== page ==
By Elton Price, Air Force Operational Test and Evaluation Center Detachment 4
/ Published April 13, 2010
PETERSON AIR FORCE BASE, Colo. --
(Editor's note: Peterson's 2nd Lt. Marc Ward was one of 20 Air Force members recently selected to participate in the Warrior Games scheduled May 10 to 14 at the Olympic Training Center in Colorado Springs. About 200 wounded, ill and injured active duty, Guard and Reserve members, as well as retired personnel and veterans, from the Army, Marine Corps, Navy, Air Force, and Coast Guard will compete.)
In the blink of an eye ...
Just ask 2nd Lt. Marc Ward how fast everything can change. In the blink of an eye, his drive toward a national championship with the U.S. Air Force Academy rugby team came to a crashing end.
May 3, 2003, the Zoomies were facing the No. 1 ranked team in the nation -- the University of California, Berkeley -- in the college rugby semi-finals. Up until that day, the Bears had racked up 12 consecutive national championships, were ranked No. 1, and trailed the 4th ranked cadets by a single point, 8-7.
And then came "the" stick.
About 20 minutes into the game, the Bears were running a sweep right, when the solidly built, 6-foot-1, Ward zoomed out of nowhere to lay a ferocious stick on the ball carrier. The ball went flying, and the Academy's Josh Dean picked it up and scored as Ward crumpled face down on the ground.
"I was left unconscious on the field for five minutes," Ward said. It took the medical crew 30 minutes before they could cart him off the field. "I was hospitalized for four days, none of which I remember."
As he lay on the field, his stunned family could only look on.
"My dad, brother, sister, both grandmas, uncles, aunts -- my whole family was there," he said, explaining that the game -- at Stanford University's rugby pitch -- was only about a 30-minute drive from his hometown of Alamo, Calif.
He was taken by ambulance to Stanford University's medical center, which -- luckily for him -- had one of the top neurological teams in the nation. Coincidentally, Stanford's chief of neurology -- Dr. Larry Shuer -- was also a family friend. The doctor's daughter and Marc's sister, Marcie, played soccer together on the Stanford University soccer team.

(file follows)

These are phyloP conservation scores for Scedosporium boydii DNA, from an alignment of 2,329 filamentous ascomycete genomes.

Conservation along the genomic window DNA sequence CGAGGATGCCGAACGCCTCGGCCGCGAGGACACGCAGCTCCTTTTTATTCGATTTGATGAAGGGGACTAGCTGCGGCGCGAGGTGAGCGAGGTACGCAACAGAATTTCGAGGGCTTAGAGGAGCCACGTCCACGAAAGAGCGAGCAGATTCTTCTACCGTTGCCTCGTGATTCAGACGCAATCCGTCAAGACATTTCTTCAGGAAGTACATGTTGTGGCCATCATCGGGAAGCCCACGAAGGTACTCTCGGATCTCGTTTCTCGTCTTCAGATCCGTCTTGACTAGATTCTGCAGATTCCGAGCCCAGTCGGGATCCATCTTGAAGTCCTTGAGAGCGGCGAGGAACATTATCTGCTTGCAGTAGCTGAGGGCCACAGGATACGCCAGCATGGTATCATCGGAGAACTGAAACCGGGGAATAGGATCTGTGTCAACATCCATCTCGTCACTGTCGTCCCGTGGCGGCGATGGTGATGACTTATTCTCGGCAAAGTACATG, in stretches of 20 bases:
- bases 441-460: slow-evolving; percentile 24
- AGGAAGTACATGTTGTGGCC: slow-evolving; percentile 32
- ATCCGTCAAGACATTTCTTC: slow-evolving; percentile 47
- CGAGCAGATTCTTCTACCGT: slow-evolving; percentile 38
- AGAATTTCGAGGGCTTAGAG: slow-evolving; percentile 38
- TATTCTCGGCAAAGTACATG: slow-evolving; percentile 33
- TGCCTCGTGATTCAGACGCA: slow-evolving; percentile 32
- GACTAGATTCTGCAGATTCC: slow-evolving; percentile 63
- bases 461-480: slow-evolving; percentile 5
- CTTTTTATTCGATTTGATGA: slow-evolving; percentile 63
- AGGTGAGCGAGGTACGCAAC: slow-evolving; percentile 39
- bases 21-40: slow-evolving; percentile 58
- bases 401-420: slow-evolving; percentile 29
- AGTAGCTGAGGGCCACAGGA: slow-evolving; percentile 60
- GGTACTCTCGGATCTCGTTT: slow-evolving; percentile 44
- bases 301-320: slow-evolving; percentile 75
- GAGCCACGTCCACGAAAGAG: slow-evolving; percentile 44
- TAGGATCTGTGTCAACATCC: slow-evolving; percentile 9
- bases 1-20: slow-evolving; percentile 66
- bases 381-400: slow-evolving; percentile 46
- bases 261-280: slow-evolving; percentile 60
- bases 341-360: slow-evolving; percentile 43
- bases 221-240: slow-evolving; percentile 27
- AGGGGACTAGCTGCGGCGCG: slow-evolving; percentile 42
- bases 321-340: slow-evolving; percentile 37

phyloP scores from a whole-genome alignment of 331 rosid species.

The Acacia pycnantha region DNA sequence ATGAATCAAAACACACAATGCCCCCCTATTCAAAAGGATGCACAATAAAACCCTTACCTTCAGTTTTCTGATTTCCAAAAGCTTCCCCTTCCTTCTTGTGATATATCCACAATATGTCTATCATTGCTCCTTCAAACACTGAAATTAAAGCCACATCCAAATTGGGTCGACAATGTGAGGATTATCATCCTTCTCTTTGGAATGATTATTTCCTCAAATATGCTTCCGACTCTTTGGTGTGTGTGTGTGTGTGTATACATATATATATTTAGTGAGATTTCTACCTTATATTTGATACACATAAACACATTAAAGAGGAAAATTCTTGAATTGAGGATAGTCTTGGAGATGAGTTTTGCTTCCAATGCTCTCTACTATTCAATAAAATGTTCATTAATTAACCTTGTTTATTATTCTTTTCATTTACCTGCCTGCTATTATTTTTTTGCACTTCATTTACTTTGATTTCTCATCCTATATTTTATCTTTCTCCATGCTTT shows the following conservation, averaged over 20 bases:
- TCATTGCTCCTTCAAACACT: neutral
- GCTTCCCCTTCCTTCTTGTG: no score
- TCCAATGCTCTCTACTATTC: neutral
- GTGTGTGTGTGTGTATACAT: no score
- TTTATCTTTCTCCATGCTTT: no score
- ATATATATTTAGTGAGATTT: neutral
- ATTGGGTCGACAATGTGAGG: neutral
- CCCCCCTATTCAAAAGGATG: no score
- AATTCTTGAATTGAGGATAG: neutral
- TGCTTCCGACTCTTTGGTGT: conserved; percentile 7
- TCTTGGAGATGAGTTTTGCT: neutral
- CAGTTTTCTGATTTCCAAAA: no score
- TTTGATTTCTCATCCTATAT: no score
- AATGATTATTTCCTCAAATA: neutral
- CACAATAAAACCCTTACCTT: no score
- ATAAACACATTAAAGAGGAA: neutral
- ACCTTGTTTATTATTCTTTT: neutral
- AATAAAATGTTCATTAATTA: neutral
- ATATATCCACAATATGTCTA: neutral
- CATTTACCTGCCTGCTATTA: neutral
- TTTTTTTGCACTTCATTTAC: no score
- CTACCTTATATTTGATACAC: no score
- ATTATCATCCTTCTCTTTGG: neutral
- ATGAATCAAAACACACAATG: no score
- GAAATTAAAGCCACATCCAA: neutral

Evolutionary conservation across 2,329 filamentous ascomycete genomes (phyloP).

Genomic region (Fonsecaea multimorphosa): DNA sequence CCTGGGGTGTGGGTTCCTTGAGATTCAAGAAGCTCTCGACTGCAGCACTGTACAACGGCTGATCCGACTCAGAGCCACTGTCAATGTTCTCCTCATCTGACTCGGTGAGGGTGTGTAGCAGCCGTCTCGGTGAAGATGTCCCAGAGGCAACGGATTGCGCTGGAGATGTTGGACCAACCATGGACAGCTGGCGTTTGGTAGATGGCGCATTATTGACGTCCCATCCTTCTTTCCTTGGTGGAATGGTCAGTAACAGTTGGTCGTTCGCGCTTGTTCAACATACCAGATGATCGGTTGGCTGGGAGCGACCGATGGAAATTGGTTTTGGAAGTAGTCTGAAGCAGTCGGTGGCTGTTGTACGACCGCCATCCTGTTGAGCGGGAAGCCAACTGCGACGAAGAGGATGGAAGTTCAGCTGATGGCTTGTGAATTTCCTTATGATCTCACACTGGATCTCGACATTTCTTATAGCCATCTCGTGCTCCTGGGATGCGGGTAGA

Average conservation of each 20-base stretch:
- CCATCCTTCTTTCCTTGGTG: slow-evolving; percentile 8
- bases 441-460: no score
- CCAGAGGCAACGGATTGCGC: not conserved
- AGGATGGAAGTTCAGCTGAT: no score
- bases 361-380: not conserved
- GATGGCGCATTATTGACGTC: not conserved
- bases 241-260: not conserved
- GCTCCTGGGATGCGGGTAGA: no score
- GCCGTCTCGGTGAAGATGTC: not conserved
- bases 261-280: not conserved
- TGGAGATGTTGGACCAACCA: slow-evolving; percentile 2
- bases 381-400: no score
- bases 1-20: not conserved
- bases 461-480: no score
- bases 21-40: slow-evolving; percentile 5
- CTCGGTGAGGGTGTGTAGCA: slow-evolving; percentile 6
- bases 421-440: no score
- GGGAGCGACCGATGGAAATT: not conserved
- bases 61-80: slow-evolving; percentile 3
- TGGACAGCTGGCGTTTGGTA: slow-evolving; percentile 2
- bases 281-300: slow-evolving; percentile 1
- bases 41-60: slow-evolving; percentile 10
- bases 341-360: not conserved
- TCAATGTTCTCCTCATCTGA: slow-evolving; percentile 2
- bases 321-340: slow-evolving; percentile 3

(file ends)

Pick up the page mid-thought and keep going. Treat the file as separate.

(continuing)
For the first couple of days, because of all the pain medicine, Marc couldn't even tell the doctors exactly what was wrong. They conducted a battery of tests -- X-rays, CAT scans, MRIs -- but couldn't find anything conclusive.
For four days, his family stayed at his bedside as the medical team continued to try to find out exactly how badly he was hurt. Finally, his father was allowed to take him home. He stayed at his father's house on convalescent leave for about three months, not knowing it'd be more than two years before he'd make it back to the Academy for his sophomore year.
Tests finally revealed he had "completely avulsed (tore) two nerves between the C-5 and C-6 vertebrae."
The injury left his right arm pretty much useless.
"I had pain that started near my shoulder and kind of moved down my arm," he said, describing the pain as kind of a prickly feeling. "With nerve injuries, they heal themselves about an inch or so a month."
He began rehab while convalescing at his father's house. It took nine months before he could even move his arm, and more than a year before he had much range of movement at all.
Gradually though, he did get better.
That fall, he attended St. Mary's College, just east of the San Francisco Bay area. Later that year, he found his Academy rugby coach -- Rob Holder -- had taken a job as the head rugby coach at Stanford University. When Holder asked Marc to be one of his assistants, Marc jumped at the chance.
By June, 2005, he'd recovered enough to return to the Academy. The injury still limited some of his activities -- he couldn't do pull-ups as part of his physical training test -- but he made up for it by maxing out on other parts of the test.
"I don't think the muscle will ever completely come back," he said, flexing his right arm.
Back at the Academy, he maintained his ties with the rugby team. He served as an assistant coach, and even tried to play some his junior year, but hung up his cleats after suffering a few minor concussions. His senior year -- even though he didn't play -- he served as team captain.
Despite all of his injuries, Ward still loves rugby.
This past November, he scored a tournament best 54 points to lead the Air Force rugby team to a sixth consecutive gold medal at the annual Armed Forces Rugby Championship at Fort Benning, Ga. In the title match, Air Force soundly beat Army 34-0.
Playing a grueling five games in three days, the Air Force ruggers trounced their sister services by a combined score of 226-3. They didn't allow a single try.
Ward, a space-force-enhancement test analyst for Det. 4, Air Force Operational Test and Evaluation Center, is looking to take that same intensity and passion to this year's Warrior Games. He'll compete in the 400- and 200-meter races.
Ward said he's training for the games on a four-days-on, one-day-off schedule.
"I sprint 500 or 600 meters, rest for three minutes, then repeat," he said. He completes five sets during each training session. He said he's also continuing his normal weight training regimen.
Despite not running track since his freshman year of high school, he'd like to run the 400 meters in under 50 seconds. That's a pretty lofty goal considering the current men's world record is 43.18 seconds set Aug. 26, 1999, by former Olympic great Michael Johnson.
But, as Ward well knows, miracles happen.
Just ask that U.S. Air Force Academy team playing Cal-Berkeley way back in 2003. Despite Ward's injury, the Zoomies upset Goliath that day, knocking off Cal-Berkeley, 46-28. They then beat Harvard, 45-37, the following day to win the national championship.